Villagers in Kashmir brace for escalating violence

CHAKOTHI, Pakistan (AP) — Villagers in Kashmir are building bunkers as they brace for more clashes along the fragile line of control that divides Pakistan and India after the recent killings of soldiers on both sides in one of the worst flare-ups in violence in the disputed Himalayan region in a decade.
In the past two weeks, three Pakistani and two Indian troops have died in clashes on the heavily-militarized border, drawing harsh words from both Islamabad and New Delhi. Caught in the middle are villagers who have lived for years near the makeshift border splitting the region.
There has been low-level shooting and shelling across the 750-kilometer (460-mile) line since a cease-fire was signed in 2003. Civilians and livestock have died in the skirmishes, but now soldiers are being killed and many people in this village of 5,000 worry that simmering tension could boil over.
"We are perplexed and scared about recent incidents of shooting on the line of control," said Muhammed Shabbir, a shopkeeper in Chakothi who is building a bunker near his house in the village, surrounded by snow-capped peaks, just 500 meters (yards) from the line.
Some villagers built bunkers a decade ago during heavy violence in the area, but many were destroyed during a 7.6 magnitude earthquake in 2005. Worried about the recent clashes, some villagers are trying to rebuild the shelters.
"We are not certain about our future after these shootings," said Shabbir, whose wife was killed in shelling in May 2003, about six months before the cease-fire took effect.
He added that many residents who used to freely graze their livestock near the line of control are now avoiding the area. Since 2005, both countries have let local residents cross the line to visit relatives.
But Shabbir said that last Monday — the travel day for local residents — none of the villagers from the Pakistani side went to the Indian-held side because they were worried about escalating tensions.
Both countries claim the Muslim-dominated Kashmir region in its entirety, and two of the three major wars the two nuclear-armed nations have fought have been over the mountainous Himalayan region.
Multi-layered barbed wire fences separate the two sides, and Indian and Pakistani troops man guard towers, eyeing each other's territory.
Tensions, however, rose on Jan. 6 when Pakistan accused Indian forces of crossing the line and killing a Pakistani soldier and wounding another in a raid. India denied raiding the post. It said its troops fired across the border in response to Pakistani shelling that destroyed a home on the Indian side.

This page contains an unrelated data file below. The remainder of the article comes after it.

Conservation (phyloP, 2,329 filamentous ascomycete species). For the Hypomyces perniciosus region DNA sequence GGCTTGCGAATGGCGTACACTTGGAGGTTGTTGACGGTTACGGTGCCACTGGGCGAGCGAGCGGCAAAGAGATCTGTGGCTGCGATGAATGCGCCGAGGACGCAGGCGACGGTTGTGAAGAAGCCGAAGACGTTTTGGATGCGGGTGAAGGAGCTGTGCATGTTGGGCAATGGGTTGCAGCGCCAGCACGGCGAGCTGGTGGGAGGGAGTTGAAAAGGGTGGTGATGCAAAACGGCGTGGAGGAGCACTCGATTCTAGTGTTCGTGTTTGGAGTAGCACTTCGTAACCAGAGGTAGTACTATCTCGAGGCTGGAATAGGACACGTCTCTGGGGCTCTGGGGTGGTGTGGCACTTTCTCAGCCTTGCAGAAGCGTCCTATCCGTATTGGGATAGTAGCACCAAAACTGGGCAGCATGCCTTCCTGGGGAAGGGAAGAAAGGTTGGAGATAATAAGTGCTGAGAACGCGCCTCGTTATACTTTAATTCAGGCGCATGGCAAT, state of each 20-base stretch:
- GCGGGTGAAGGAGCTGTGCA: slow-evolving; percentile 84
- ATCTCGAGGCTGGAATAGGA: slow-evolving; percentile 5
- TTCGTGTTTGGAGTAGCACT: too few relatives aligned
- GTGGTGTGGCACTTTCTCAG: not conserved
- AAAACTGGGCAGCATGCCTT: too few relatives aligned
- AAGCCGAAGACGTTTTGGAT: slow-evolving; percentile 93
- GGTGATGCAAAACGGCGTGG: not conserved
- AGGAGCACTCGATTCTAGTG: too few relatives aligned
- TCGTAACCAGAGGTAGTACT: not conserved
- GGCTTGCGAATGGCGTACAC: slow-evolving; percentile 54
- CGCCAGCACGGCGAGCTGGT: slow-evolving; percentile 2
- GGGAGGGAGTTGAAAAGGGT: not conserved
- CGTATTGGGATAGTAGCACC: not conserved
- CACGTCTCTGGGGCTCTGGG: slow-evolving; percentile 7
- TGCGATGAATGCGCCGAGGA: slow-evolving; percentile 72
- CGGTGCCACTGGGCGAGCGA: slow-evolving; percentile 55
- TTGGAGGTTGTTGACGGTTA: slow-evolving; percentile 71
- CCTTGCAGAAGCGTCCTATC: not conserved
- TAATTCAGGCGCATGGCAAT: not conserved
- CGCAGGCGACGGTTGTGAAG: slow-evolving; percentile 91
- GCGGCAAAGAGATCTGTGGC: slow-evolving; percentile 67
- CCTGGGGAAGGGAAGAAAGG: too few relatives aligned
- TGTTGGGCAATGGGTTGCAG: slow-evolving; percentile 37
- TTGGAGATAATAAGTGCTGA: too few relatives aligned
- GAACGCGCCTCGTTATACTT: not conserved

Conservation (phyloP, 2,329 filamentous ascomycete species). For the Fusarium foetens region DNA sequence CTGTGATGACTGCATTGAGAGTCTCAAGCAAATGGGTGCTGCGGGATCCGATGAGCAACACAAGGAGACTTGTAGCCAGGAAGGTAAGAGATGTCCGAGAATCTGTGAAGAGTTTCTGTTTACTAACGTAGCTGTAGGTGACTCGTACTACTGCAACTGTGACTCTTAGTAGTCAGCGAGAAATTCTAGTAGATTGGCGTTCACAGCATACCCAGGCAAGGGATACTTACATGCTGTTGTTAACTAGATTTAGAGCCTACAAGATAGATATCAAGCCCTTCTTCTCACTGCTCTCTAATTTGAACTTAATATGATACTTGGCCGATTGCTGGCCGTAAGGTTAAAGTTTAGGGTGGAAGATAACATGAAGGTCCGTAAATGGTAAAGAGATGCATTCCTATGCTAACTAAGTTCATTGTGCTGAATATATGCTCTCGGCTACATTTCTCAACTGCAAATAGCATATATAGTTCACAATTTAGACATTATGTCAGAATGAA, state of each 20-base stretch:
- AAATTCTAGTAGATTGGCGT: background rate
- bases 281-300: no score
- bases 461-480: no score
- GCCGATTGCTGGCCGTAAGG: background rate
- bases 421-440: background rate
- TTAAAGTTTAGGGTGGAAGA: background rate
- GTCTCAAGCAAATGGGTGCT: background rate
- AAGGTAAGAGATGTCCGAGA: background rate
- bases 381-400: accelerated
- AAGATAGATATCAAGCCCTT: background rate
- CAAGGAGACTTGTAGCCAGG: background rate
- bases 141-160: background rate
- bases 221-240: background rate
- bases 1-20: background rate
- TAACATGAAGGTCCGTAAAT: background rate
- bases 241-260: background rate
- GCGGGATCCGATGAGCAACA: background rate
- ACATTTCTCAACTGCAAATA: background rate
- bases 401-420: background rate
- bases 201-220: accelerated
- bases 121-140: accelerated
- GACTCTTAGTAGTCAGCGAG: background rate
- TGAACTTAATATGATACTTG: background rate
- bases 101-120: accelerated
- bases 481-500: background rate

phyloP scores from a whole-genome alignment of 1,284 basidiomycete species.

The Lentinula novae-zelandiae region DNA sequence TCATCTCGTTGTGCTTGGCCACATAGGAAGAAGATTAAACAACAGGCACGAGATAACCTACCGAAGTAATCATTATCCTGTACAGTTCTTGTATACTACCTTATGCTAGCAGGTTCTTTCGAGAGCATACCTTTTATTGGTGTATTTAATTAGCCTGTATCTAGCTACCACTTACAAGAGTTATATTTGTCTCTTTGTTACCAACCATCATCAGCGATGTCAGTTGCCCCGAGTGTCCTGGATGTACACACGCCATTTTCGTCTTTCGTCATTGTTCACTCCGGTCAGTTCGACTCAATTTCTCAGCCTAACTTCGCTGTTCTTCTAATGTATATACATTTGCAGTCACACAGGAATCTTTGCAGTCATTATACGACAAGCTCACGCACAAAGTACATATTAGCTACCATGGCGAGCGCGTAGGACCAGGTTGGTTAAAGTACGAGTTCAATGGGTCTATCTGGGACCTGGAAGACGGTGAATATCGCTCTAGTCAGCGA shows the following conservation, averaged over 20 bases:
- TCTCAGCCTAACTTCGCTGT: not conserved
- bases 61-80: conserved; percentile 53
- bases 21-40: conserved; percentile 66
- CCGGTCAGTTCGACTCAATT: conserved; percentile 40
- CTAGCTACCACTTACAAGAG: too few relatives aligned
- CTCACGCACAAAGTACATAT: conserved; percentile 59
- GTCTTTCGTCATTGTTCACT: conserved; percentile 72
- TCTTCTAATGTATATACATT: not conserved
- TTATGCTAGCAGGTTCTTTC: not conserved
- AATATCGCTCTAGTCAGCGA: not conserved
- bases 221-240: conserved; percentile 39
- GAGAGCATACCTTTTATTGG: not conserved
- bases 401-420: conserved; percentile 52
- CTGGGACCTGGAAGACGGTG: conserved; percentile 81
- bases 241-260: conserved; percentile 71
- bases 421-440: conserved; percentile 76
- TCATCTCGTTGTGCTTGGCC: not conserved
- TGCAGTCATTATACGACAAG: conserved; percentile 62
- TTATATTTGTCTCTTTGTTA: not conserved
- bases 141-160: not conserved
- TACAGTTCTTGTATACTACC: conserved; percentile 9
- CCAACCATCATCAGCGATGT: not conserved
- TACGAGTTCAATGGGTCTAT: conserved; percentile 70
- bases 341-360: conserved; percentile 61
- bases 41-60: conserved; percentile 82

Two days later, India claimed Pakistani troops had crossed into Indian territory and killed two of its soldiers, beheading one. Pakistan denied the allegations.
Then, on Jan. 10, Pakistan claimed Indian troops fired across the border, killing another Pakistani soldier.
Political rhetoric from both capitals also intensified. Pakistan's foreign minister accused India of "warmongering" while India's army chief urged his troops to be "aggressive and offensive" when dealing with gunfire from Pakistan.
In the latest verbal barrage, Prime Minister Manmohan Singh said Sunday that India was reviewing its future ties with Pakistan in light of the "inhuman killing" of its soldiers.
About 30 people from at least seven villages in Indian-held Kashmir met last Monday with government officials in the town of Uri, demanding that the government build bunkers in their villages to protect them from shelling.
Almost everyone there remembers what it was like before the 2003 cease-fire.
"I was born and raised amid firing and shelling," said 28-year-old Nadeem Abbassi, speaking by telephone from his village of Gwalta. "We don't want to live like before. Honestly, we don't have any energy left in us to face such a situation again."
Many people expressed frustration that the deaths of the Indian soldiers had sparked a loud response while there had been little public outcry when civilians have died on both sides.
"There is so much warmongering and hue and cry over the soldiers' killings," said Farid Ahmed, a businessman from the village of Charunda in Indian-held Kashmir. "In our village, three people, including a woman, were killed in shelling. But we're lesser mortals and nobody utters a word when we're killed."
Earlier this week, both Pakistani and Indian officials agreed to work to ease tension along the line of control — a sign that each recognized the risks of an escalating conflict, especially when relations between the two countries had been warming.
Their relationship hit a recent low point in 2008 when Pakistani militants killed 166 people in the Indian coastal city of Mumbai, but last year both countries took steps to mend ties and boost trade. Events during the past two weeks have shown how fragile that progress can be.
Villagers on the front line of a region that has always been the most contentious issue between the two countries are wondering whether Indian and Pakistani leaders can overcome this latest problem.
"Only one or two incidents of firing along the line of control are enough to ruin relations between Pakistan and India, and it is worrying us because we are the ones who would suffer," said Tahir Mehmood, a 28-year-old shopkeeper in Chakothi.

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